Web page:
Eighteen people were killed and at least 160 others injured on Sunday when one of Taiwan’s newer, faster trains derailed on a curve along a popular weekend route, officials said.
The Puyuma express train was carrying more than 366 passengers from a suburb of Taipei toward Taitung, a city on Taiwan’s southeast coast, when it went off the tracks at 4:50 p.m., the Taiwan central government said in a statement.
WATCH: Inspectors survey wreckage of the train that derailed on its way to Taiwan’s southeast coast
The National Fire Agency cited the Cabinet spokesman’s office as saying 18 people were killed and 160 injured.
Some passengers were crushed to death, Ministry of National Defence spokesman Chen Chung-chi said. “Their train car turned over. They were crushed, so they died right away,” Chen said.
Soldiers have been removing bodies to identify them, he added, but nightfall was complicating rescue work.
Photos from the scene just south of the city of Luodong showed the train’s eight cars in a zig-zag formation near the tracks. Five of the cars are turned over on their sides.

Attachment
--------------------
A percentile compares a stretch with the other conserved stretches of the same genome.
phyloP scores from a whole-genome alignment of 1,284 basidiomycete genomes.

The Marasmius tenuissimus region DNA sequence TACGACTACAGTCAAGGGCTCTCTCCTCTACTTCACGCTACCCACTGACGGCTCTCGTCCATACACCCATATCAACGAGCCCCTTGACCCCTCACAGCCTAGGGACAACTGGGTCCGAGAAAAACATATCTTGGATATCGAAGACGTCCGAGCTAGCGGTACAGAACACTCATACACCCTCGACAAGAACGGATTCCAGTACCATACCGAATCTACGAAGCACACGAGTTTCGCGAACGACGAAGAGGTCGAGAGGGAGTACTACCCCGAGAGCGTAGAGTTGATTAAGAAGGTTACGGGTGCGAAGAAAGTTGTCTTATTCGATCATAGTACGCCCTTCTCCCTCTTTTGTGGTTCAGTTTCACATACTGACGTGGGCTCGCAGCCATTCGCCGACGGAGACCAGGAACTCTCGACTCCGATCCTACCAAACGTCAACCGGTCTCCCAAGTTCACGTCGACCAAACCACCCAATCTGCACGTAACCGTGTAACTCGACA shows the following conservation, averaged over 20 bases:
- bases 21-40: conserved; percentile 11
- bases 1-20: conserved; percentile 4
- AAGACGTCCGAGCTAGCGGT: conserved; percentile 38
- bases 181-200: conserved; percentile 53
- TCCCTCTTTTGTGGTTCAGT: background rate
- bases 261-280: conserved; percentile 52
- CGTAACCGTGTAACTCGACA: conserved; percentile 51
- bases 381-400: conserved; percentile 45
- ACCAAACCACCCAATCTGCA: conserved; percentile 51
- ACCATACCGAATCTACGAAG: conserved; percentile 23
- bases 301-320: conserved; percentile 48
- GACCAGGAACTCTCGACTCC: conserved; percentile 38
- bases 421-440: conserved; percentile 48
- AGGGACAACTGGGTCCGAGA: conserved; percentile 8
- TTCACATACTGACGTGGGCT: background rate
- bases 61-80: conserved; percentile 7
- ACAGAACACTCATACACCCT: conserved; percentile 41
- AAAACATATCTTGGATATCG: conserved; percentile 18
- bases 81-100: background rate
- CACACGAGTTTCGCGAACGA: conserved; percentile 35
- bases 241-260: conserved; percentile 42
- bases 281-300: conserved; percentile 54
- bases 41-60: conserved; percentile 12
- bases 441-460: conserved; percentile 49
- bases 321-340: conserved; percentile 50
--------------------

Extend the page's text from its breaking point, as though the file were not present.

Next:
Most of the deaths were in the first car, which flipped over, a government spokesman said.
WATCH: Taiwan train crash deadliest in decades
It was unclear how many people may still be trapped in the train, said the spokesman, who spoke on customary condition of anonymity. Some 120 soldiers joined firefighters in their rescue work.
On a live feed provided by Taiwan’s United Daily News, rescuers were seen carefully carrying what appeared to be a body wrapped in white plastic away from the site.
Local television reports said passengers were trying to escape through train windows and that bystanders had gathered to help them before rescuers arrived.
The train is 6 years old and its most recent inspection and major maintenance took place in 2017, Taiwan Railways Administration Director Lu Chie-shen said at a televised news conference.
WATCH: Officials begin to remove train cars after Taiwan derailment
Authorities are investigating the cause of the derailment.
© 2018 Reuters